Which Butter Do I Use?
Like butter? Who doesn’t! The good folks at Formaggio Kitchen give us a run-down of the butters in their case and the differences between them, including which are best for baking, sautéing or just slathering on a chunk of crusty baguette:
Butter, Beurre and Burro: What Distinguishes Different Butters?
Most of us love butter. It melts beautifully on a piece of toast, it gives wonderful flavor to both sweet and savory goods and provides a preferred mouth-feel to the likes of buttercream frosting.
One of the most critical differences can be whether the butter is made in the European style. European butter is typically made with cultured cream which means it sits for some hours before churning. This allows the butter to ferment slightly, lending it a slightly tangier and nuttier flavor profile. As well, the increased acidity is important when baking – the acid helps to tenderize pastries like croissants and bread. Most American butters are not cultured and are labeled as “sweet cream” butter.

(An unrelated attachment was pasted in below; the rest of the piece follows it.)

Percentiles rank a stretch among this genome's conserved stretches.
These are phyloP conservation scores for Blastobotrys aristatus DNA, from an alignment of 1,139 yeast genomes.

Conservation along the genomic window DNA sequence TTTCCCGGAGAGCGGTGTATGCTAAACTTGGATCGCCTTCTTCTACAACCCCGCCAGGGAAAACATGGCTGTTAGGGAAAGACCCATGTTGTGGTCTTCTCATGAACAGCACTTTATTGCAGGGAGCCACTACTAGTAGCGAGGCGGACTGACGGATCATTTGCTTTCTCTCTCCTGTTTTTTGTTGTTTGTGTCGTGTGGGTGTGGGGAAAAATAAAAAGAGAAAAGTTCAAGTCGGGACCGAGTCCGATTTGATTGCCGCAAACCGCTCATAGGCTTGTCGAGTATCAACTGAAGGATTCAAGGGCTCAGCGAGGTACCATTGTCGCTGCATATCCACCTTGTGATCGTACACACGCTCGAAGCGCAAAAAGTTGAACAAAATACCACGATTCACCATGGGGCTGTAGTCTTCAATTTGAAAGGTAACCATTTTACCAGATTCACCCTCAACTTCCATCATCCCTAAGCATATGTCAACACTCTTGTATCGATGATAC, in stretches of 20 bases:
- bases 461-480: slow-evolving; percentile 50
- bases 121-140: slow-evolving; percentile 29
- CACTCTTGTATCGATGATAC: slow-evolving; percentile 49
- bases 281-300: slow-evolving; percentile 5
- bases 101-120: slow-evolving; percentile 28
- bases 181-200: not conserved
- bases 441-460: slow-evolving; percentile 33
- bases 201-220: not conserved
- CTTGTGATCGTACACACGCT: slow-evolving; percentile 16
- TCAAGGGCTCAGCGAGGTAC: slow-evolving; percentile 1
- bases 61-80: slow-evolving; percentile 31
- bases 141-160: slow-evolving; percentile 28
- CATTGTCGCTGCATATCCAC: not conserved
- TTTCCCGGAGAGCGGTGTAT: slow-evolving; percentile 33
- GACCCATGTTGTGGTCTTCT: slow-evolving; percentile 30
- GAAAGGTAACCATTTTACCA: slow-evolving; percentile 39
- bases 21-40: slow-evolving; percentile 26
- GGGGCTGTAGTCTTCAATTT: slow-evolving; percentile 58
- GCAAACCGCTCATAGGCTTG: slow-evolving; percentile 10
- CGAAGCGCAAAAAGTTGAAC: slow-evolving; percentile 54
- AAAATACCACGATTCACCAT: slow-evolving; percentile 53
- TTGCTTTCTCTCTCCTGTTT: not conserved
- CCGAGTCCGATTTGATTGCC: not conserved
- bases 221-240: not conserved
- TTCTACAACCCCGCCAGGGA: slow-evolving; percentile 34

Are you buying your butter for baking, cooking or direct consumption? Most professional kitchens use unsalted butter. The reason for this is that it allows each chef and baker to more closely control the seasoning in their dish, adding the desired amount of salt themselves. However, when taking home a crusty baguette and some butter, Ihsan – owner of Formaggio Kitchen – invariably selects La Baratte des Gourmets, a butter containing large crystals of fleur de sel that give a burst of flavor in your mouth when they hit your tastebuds.
So, please pass the butter!
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